Editor's Note: OWC was so inspired and grateful to be the recipients of a donation from a class at Barons School. We visited the class on May 8, 2018 to thank them, learn more about their projects, and do some fun watershed activities with them. It was super!
Driving up to the Barons school, we marveled at the beautiful architecture of the nearly 90-year-old school - a building that was the set of the Smallville High School in the 1978 film Superman. We were here to visit Ms. Kozak’s grade 4/5 class and meet some twenty-first century watershed superheroes.
Super Enthusiastic About Water
These super students crushed three tasks as part of Waterlution’s Great Waters Challenge.
The first challenge, My Connection to Water, asked the students to connect their lives to our Oldman watershed. Using beautiful posters and homemade videos, the students recounted how some of their families traveled to southern Alberta after facing long periods of drought and food insecurity where they'd been living in Mexico.
The second challenge, Water in My Community, saw students creatively and enthusiastically raise awareness of complex watershed issues. Their projects included Plasticine zebra mussels, responsible Lego boat care, food colouring oil spills, and more. We were super impressed!
The third and final challenge was a Water Celebration. After some brainstorming, the class decided to host a bake sale, followed by some super fun ‘Minute to Win it’ games, in which students try to complete a challenge or brainteaser in one minute, and the whole day was wrapped up with a tie-dye party. When there was money left over from the bake sale, these super students decided to donate it to the Oldman Watershed Council - amazing!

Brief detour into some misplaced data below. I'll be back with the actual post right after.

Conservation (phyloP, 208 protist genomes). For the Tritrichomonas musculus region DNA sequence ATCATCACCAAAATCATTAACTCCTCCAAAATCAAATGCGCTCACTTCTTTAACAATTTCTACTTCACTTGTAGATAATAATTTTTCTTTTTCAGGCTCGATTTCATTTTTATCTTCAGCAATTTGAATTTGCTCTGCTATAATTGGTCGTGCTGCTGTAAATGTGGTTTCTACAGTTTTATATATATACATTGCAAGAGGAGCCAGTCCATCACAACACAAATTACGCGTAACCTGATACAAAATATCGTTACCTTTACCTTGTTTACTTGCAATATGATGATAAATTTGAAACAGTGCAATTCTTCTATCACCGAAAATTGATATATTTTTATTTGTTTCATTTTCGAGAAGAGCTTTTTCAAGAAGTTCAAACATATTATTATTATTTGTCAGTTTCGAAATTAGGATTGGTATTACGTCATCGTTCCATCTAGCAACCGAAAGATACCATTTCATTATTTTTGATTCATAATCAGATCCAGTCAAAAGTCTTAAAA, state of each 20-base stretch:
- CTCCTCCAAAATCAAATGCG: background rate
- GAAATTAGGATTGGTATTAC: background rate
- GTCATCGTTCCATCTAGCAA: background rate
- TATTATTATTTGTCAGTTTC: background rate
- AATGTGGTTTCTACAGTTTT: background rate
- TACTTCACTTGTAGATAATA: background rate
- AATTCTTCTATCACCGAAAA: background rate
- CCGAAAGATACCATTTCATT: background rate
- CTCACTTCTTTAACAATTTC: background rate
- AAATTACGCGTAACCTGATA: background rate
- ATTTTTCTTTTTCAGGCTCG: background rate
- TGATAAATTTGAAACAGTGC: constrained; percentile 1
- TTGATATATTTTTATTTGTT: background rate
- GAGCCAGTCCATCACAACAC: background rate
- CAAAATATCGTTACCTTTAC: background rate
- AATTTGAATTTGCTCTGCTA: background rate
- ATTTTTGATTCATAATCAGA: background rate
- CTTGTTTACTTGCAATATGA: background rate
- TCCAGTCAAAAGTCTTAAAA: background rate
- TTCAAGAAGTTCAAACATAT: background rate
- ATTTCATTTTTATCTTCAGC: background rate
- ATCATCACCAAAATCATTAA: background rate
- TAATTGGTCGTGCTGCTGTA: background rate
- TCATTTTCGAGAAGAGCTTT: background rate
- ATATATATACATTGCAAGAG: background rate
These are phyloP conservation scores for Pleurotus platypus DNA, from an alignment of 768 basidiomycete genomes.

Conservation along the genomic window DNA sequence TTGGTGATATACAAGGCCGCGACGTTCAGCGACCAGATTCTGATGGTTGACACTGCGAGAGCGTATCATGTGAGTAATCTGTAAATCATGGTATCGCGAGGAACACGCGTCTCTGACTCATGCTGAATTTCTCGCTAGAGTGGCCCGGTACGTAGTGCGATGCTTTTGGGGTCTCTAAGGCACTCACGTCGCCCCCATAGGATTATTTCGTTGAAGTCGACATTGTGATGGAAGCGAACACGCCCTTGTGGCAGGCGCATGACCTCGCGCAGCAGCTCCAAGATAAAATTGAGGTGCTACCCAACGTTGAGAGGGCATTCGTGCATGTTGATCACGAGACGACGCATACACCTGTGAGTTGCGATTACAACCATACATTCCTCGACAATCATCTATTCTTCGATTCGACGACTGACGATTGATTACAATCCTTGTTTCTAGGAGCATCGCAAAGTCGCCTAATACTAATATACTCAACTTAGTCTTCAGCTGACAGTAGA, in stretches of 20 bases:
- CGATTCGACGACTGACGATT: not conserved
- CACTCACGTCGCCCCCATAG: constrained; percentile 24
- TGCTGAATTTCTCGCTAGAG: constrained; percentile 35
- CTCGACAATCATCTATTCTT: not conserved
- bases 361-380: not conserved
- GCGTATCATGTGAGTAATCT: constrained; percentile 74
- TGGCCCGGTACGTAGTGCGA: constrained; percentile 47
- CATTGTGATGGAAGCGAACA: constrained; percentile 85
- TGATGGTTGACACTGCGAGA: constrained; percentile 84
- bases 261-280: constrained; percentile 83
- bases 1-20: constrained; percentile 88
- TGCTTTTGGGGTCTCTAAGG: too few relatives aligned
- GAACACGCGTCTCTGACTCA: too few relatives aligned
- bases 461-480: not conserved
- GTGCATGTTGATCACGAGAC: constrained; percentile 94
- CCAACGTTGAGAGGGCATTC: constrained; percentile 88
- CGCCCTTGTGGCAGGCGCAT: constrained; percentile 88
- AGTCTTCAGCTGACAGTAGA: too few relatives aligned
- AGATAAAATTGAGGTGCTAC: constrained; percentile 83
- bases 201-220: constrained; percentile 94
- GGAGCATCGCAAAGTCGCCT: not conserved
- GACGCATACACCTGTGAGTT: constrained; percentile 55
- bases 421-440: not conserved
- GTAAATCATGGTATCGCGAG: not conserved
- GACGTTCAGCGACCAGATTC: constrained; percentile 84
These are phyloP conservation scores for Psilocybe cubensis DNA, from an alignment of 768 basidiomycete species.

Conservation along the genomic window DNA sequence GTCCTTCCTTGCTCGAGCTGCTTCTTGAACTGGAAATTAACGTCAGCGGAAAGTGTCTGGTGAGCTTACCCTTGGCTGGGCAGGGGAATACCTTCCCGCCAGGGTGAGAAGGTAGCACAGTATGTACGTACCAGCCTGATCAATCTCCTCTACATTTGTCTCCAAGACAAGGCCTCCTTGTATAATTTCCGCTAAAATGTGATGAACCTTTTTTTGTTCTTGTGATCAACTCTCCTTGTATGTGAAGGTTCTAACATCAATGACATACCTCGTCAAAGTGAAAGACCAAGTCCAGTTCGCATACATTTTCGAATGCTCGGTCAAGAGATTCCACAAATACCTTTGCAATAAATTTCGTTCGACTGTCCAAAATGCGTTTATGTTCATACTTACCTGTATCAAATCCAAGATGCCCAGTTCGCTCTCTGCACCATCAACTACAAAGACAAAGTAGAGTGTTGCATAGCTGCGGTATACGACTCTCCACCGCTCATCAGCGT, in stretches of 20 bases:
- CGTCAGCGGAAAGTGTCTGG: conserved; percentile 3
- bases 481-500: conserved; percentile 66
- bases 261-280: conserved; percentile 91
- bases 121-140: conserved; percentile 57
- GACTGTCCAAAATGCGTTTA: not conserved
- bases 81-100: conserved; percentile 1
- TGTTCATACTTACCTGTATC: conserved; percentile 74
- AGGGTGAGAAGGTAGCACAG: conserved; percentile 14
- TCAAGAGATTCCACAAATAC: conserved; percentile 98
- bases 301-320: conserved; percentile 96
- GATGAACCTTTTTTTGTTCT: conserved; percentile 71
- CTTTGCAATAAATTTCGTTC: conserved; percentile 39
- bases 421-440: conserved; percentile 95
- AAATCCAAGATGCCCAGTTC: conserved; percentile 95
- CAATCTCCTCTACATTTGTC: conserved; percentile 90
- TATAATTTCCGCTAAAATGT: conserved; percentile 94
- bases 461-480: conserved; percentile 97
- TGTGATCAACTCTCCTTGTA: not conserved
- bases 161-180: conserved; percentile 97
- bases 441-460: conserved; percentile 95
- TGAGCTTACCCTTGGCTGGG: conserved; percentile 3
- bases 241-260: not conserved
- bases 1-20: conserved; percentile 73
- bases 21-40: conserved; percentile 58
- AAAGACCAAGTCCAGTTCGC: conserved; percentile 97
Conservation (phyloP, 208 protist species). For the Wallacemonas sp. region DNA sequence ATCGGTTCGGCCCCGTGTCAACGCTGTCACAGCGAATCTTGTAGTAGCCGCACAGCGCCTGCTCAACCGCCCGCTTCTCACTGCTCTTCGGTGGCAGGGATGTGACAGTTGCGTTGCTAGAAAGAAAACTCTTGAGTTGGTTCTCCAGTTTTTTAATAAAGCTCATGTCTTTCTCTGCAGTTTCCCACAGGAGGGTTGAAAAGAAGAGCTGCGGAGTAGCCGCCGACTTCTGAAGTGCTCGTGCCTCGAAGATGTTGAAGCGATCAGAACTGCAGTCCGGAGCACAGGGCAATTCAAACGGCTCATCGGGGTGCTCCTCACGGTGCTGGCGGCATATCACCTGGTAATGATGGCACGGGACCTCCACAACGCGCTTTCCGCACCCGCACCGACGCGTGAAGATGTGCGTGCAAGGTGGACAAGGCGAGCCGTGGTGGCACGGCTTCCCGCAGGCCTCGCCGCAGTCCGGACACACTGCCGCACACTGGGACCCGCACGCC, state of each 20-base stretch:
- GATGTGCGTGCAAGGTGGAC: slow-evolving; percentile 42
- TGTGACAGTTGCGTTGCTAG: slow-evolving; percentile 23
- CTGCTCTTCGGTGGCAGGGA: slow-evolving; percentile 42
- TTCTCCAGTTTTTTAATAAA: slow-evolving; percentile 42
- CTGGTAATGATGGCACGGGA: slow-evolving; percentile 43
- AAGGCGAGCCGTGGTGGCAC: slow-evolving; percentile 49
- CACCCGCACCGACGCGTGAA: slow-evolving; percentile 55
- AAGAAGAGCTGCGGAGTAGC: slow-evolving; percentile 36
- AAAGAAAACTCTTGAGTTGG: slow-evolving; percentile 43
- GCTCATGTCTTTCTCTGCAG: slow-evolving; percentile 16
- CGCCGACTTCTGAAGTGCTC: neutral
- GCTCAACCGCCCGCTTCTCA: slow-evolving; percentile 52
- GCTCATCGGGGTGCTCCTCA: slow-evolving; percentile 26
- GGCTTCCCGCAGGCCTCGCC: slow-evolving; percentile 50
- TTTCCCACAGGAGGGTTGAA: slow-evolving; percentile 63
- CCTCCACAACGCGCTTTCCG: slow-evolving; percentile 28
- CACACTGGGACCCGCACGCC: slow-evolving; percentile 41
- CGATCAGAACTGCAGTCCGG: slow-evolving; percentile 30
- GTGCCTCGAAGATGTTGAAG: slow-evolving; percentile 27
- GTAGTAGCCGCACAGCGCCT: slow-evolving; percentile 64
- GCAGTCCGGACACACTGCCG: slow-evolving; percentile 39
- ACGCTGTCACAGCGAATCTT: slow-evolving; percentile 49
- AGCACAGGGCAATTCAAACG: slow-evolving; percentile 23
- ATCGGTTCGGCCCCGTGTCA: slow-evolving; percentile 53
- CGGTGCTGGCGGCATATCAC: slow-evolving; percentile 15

Not only are the students super watershed stewards, but when we got there the students informed us that they were having an ice cream party later that day because their class had collected the most batteries for recycling.
Super Engaged Students
The class was super engaged while we chatted about the Oldman watershed. They crowded eagerly around a map of the watershed, pointing out Barons and other places they had visited. They did a fantastic job of simulating the flow of water (represented by wood pellets), from a trickle in the headwaters being passed hand to hand downstream, becoming a roaring river that ended up in Hudson’s Bay (represented by a basin). Despite their young age, the students showed a mature grasp of the potential impacts of human activities upstream on downstream communities. And after all, we are all downstream.